Williamson Wines
2019 Bordeaux & Mediterranean Wine Cruise

Ports of Call

London (Southampton), England
London is one of the world's greatest cities. Diverse, ethnically and linguistically, it offers an intoxicating mix of grandeur, history, style and culture. From ancient streets, leafy parks and grand architecture to iconic landmarks, neon lights, world class shopping and a cool arts scene, there's nowhere in the world quite like this thriving metropolis. Visitors typically spend most of their time in and around the West End, where London's main attractions -- Piccadilly Circus, Charing Cross Road's book shops, Covent Garden, Soho, Regent and Oxford Streets, Trafalgar Square, Leicester Square, Carnaby Street -- are located. Farther west are the pricier neighborhoods of Belgravia, Kensington (Kensington Palace, Albert Memorial, Royal Albert Hall), South Kensington (Science Museum, Natural History Museum, Victoria and Albert Museum), Knightsbridge (Harrods, Harvey Nichols), Mayfair, Chelsea (Kings Road) and Notting Hill (Portobello Road).
The City of London's financial district (home to St. Paul's Cathedral, Fleet Street, Tower of London) is a must for history lovers. In medieval times, the City constituted most of London, but over the years, urban areas sprawled far beyond. As the City's boundaries have remained almost unchanged since the Middle Ages, it is now only a tiny part of the metropolis, though holds city status in its own right.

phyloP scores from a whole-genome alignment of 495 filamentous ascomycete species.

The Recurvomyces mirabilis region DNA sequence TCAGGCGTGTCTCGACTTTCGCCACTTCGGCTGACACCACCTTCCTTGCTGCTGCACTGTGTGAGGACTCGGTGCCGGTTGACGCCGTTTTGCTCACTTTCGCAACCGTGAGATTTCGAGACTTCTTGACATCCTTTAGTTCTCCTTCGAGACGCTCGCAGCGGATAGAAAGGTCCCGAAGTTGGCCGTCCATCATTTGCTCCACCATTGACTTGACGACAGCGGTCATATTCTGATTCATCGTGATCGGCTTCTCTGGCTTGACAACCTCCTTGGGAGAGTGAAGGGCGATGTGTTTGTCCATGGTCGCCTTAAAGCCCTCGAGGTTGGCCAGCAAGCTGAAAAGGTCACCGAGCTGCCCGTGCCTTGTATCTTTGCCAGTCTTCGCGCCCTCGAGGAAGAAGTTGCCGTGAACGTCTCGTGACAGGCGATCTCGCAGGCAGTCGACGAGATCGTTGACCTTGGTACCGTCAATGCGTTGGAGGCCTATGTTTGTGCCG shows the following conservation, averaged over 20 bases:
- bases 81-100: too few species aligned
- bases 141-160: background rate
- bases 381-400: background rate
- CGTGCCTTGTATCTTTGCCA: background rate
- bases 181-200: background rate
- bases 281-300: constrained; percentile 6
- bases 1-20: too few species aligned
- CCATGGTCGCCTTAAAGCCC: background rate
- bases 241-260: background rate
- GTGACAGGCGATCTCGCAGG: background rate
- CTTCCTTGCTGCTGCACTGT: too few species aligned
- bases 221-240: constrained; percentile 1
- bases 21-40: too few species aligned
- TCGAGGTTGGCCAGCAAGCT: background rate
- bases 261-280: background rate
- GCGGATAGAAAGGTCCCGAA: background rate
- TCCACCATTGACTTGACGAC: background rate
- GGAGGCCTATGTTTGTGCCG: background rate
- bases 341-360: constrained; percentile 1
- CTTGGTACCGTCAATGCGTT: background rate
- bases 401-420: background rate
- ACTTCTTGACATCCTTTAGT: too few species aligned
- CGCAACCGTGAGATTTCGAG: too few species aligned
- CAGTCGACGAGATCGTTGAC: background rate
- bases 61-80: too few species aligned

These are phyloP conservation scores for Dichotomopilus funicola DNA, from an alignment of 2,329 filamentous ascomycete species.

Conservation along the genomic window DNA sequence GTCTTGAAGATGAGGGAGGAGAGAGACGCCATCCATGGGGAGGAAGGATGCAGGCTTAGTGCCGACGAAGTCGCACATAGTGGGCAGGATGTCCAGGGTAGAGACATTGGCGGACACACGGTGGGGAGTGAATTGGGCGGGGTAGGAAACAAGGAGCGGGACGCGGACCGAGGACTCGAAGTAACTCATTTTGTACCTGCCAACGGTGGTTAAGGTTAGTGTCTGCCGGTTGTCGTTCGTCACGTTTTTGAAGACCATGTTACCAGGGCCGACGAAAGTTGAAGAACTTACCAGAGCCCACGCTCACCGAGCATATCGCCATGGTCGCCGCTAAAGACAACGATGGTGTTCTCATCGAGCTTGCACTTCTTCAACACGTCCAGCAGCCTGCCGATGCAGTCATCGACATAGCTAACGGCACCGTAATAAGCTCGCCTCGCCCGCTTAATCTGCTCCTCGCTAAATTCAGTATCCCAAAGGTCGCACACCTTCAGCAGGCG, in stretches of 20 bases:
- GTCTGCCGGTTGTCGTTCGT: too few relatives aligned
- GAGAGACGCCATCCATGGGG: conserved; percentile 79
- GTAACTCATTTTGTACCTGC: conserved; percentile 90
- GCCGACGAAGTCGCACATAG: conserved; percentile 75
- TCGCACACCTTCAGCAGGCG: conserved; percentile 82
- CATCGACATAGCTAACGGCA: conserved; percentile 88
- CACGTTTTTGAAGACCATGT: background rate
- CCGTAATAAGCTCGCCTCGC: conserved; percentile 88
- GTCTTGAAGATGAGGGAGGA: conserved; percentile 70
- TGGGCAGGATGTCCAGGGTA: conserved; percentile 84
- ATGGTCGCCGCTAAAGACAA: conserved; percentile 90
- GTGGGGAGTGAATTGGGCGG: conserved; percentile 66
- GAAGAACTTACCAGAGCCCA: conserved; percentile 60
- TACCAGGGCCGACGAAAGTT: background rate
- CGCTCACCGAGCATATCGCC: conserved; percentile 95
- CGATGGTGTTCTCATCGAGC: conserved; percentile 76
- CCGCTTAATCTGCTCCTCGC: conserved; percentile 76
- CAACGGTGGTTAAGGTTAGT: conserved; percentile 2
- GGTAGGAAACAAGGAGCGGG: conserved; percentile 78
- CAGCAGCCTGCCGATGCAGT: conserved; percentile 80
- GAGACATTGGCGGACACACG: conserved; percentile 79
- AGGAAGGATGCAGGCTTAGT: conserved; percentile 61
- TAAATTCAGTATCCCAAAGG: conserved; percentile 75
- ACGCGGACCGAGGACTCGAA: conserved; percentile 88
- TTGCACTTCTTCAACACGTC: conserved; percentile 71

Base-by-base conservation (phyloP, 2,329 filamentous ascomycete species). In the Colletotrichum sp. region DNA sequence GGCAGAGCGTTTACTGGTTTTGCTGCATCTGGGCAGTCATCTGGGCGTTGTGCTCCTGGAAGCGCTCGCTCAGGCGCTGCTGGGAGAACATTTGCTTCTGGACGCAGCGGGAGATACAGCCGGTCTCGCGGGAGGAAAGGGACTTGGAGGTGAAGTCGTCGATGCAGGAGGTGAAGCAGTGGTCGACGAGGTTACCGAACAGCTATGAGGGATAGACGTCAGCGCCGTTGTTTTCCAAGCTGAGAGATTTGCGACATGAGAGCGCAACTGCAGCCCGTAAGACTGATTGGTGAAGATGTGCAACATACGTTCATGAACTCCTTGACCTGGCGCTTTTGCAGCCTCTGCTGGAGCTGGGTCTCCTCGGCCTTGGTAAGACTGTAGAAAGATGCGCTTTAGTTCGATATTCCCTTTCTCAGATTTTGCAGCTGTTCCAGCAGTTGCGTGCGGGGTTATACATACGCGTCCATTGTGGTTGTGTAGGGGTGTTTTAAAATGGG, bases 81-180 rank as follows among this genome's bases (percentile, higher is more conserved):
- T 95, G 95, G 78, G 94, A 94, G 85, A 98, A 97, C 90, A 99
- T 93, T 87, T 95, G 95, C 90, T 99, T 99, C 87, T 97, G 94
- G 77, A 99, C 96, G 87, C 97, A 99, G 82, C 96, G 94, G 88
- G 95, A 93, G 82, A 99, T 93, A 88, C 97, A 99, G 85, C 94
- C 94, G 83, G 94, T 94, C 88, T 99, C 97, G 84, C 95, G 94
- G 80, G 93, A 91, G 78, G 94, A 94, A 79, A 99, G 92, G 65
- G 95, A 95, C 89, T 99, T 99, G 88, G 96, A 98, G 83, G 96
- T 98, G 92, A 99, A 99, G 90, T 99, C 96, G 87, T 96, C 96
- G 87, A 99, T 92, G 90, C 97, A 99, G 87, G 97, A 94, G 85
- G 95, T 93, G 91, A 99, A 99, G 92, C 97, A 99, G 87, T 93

St. Peter Port (Guernsey), United Kingdom
As the capital of Guernsey, St. Peter Port is charming with its beautiful harbor, cobbled streets, steep rugged coast and historic gardens.  Visit Castle Cornet that has stood guard over the town for over 800 years and today stages theater productions and musical events plus inside there are five museums to explore.  At the top of the town is Candie Gardens, once the formal gardens of a private home, they are now open for the public to enjoy.  See where French writer, Victor Hugo, lived between 1856 and 1870 at the Hauteville House with its amazing collection of furniture and artifacts.

Brest, France
With its proximity to the British Isles, Brest is steeped in Celtic hertitage and the region even has its own Celtic language - Breton.  Due to its strategic location on the western tip of the Breton Peninsula, this port has a rich military history.  Among its landmarks are the heavily fortified Chateau de Brest and the rotund 14th century Tour Tanguy tower.  It contains a fascinating museum with dioramas depicting Brest on the eve of World War II.  The city's Oceanopolis aquarium, one of Europe's largest marine complexes, presents more than 1,000 different species.  Brest is also known for its National Botanical Reserve, which focuses on endangered plants rarely found elsewhere.

La Rochelle, France
Known for its white limestone cliffs, La Rochelle features a bustling Vieux Port (Old Harbor) with exceptional shops and restaurants.  Three medieval towers once protected the port and are now symbols of the waterfront.  The imposing Four Sergeants Tower was formerly a prison, and you can see where the Corsairs scrawled graffiti on the walls.  The city aquarium holds thousands of species living in re-creations of their natural habitats.  You will also appreciate La Rochelle's pedestrian-friendly streets, especially in the city center, which is graced by 17th and 18th century architecture.